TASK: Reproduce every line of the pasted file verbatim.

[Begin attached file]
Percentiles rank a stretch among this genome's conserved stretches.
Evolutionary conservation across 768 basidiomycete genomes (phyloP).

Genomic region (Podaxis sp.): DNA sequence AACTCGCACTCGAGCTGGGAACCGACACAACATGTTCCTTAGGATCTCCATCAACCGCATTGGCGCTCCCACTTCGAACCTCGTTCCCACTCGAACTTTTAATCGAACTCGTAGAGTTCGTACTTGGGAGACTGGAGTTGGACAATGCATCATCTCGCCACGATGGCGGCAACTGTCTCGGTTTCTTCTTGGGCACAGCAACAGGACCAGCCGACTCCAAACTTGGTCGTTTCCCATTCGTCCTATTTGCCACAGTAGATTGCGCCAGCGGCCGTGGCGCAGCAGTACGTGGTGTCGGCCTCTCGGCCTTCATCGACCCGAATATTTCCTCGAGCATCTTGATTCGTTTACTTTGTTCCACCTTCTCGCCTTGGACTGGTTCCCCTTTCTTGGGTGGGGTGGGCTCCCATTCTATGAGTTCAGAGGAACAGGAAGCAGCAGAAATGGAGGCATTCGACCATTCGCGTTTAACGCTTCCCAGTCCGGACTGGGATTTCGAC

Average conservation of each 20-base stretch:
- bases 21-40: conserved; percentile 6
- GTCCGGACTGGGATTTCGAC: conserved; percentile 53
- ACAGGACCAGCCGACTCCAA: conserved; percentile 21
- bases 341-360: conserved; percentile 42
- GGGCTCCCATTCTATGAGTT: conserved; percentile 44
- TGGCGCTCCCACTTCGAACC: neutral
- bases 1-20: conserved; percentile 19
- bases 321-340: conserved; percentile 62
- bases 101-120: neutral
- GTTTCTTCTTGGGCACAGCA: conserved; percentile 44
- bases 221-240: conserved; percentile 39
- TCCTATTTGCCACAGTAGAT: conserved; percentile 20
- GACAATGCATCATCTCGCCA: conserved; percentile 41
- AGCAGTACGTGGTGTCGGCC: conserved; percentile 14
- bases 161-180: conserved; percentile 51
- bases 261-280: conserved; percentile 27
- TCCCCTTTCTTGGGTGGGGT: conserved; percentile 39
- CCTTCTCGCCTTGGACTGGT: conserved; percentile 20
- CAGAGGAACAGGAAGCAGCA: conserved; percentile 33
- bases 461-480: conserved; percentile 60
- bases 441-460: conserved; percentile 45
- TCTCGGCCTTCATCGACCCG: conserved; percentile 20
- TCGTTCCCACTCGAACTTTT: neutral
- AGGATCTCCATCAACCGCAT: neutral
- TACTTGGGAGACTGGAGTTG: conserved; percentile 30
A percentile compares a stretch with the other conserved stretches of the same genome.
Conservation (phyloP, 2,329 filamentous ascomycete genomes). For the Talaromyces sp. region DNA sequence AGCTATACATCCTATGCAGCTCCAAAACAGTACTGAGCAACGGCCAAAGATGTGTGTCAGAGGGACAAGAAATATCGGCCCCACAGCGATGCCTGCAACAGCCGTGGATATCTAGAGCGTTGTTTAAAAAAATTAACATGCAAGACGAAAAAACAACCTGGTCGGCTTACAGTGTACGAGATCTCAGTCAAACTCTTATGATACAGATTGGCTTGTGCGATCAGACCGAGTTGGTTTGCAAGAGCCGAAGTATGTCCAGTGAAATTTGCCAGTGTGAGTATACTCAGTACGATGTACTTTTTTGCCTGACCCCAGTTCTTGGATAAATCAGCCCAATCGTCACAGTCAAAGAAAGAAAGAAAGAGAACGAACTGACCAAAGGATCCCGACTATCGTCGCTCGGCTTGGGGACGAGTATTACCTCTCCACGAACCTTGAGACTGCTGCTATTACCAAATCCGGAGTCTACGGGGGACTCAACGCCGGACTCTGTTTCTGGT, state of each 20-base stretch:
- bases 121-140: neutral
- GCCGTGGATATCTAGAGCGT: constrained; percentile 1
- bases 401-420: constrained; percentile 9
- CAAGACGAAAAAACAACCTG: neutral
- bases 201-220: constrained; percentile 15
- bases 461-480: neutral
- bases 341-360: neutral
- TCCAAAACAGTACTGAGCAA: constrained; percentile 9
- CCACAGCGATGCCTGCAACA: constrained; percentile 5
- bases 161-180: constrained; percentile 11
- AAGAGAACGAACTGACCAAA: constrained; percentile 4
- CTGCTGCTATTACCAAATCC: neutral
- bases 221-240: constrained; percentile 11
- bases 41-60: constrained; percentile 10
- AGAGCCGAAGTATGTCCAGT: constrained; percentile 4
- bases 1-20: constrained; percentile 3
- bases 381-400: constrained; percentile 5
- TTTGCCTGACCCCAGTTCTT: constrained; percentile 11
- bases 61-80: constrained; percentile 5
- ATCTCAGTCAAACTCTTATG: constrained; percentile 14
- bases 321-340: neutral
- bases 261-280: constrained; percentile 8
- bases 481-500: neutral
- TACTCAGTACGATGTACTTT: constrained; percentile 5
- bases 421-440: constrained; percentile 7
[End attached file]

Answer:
Percentiles rank a stretch among this genome's conserved stretches.
Evolutionary conservation across 768 basidiomycete genomes (phyloP).

Genomic region (Podaxis sp.): DNA sequence AACTCGCACTCGAGCTGGGAACCGACACAACATGTTCCTTAGGATCTCCATCAACCGCATTGGCGCTCCCACTTCGAACCTCGTTCCCACTCGAACTTTTAATCGAACTCGTAGAGTTCGTACTTGGGAGACTGGAGTTGGACAATGCATCATCTCGCCACGATGGCGGCAACTGTCTCGGTTTCTTCTTGGGCACAGCAACAGGACCAGCCGACTCCAAACTTGGTCGTTTCCCATTCGTCCTATTTGCCACAGTAGATTGCGCCAGCGGCCGTGGCGCAGCAGTACGTGGTGTCGGCCTCTCGGCCTTCATCGACCCGAATATTTCCTCGAGCATCTTGATTCGTTTACTTTGTTCCACCTTCTCGCCTTGGACTGGTTCCCCTTTCTTGGGTGGGGTGGGCTCCCATTCTATGAGTTCAGAGGAACAGGAAGCAGCAGAAATGGAGGCATTCGACCATTCGCGTTTAACGCTTCCCAGTCCGGACTGGGATTTCGAC

Average conservation of each 20-base stretch:
- bases 21-40: conserved; percentile 6
- GTCCGGACTGGGATTTCGAC: conserved; percentile 53
- ACAGGACCAGCCGACTCCAA: conserved; percentile 21
- bases 341-360: conserved; percentile 42
- GGGCTCCCATTCTATGAGTT: conserved; percentile 44
- TGGCGCTCCCACTTCGAACC: neutral
- bases 1-20: conserved; percentile 19
- bases 321-340: conserved; percentile 62
- bases 101-120: neutral
- GTTTCTTCTTGGGCACAGCA: conserved; percentile 44
- bases 221-240: conserved; percentile 39
- TCCTATTTGCCACAGTAGAT: conserved; percentile 20
- GACAATGCATCATCTCGCCA: conserved; percentile 41
- AGCAGTACGTGGTGTCGGCC: conserved; percentile 14
- bases 161-180: conserved; percentile 51
- bases 261-280: conserved; percentile 27
- TCCCCTTTCTTGGGTGGGGT: conserved; percentile 39
- CCTTCTCGCCTTGGACTGGT: conserved; percentile 20
- CAGAGGAACAGGAAGCAGCA: conserved; percentile 33
- bases 461-480: conserved; percentile 60
- bases 441-460: conserved; percentile 45
- TCTCGGCCTTCATCGACCCG: conserved; percentile 20
- TCGTTCCCACTCGAACTTTT: neutral
- AGGATCTCCATCAACCGCAT: neutral
- TACTTGGGAGACTGGAGTTG: conserved; percentile 30
A percentile compares a stretch with the other conserved stretches of the same genome.
Conservation (phyloP, 2,329 filamentous ascomycete genomes). For the Talaromyces sp. region DNA sequence AGCTATACATCCTATGCAGCTCCAAAACAGTACTGAGCAACGGCCAAAGATGTGTGTCAGAGGGACAAGAAATATCGGCCCCACAGCGATGCCTGCAACAGCCGTGGATATCTAGAGCGTTGTTTAAAAAAATTAACATGCAAGACGAAAAAACAACCTGGTCGGCTTACAGTGTACGAGATCTCAGTCAAACTCTTATGATACAGATTGGCTTGTGCGATCAGACCGAGTTGGTTTGCAAGAGCCGAAGTATGTCCAGTGAAATTTGCCAGTGTGAGTATACTCAGTACGATGTACTTTTTTGCCTGACCCCAGTTCTTGGATAAATCAGCCCAATCGTCACAGTCAAAGAAAGAAAGAAAGAGAACGAACTGACCAAAGGATCCCGACTATCGTCGCTCGGCTTGGGGACGAGTATTACCTCTCCACGAACCTTGAGACTGCTGCTATTACCAAATCCGGAGTCTACGGGGGACTCAACGCCGGACTCTGTTTCTGGT, state of each 20-base stretch:
- bases 121-140: neutral
- GCCGTGGATATCTAGAGCGT: constrained; percentile 1
- bases 401-420: constrained; percentile 9
- CAAGACGAAAAAACAACCTG: neutral
- bases 201-220: constrained; percentile 15
- bases 461-480: neutral
- bases 341-360: neutral
- TCCAAAACAGTACTGAGCAA: constrained; percentile 9
- CCACAGCGATGCCTGCAACA: constrained; percentile 5
- bases 161-180: constrained; percentile 11
- AAGAGAACGAACTGACCAAA: constrained; percentile 4
- CTGCTGCTATTACCAAATCC: neutral
- bases 221-240: constrained; percentile 11
- bases 41-60: constrained; percentile 10
- AGAGCCGAAGTATGTCCAGT: constrained; percentile 4
- bases 1-20: constrained; percentile 3
- bases 381-400: constrained; percentile 5
- TTTGCCTGACCCCAGTTCTT: constrained; percentile 11
- bases 61-80: constrained; percentile 5
- ATCTCAGTCAAACTCTTATG: constrained; percentile 14
- bases 321-340: neutral
- bases 261-280: constrained; percentile 8
- bases 481-500: neutral
- TACTCAGTACGATGTACTTT: constrained; percentile 5
- bases 421-440: constrained; percentile 7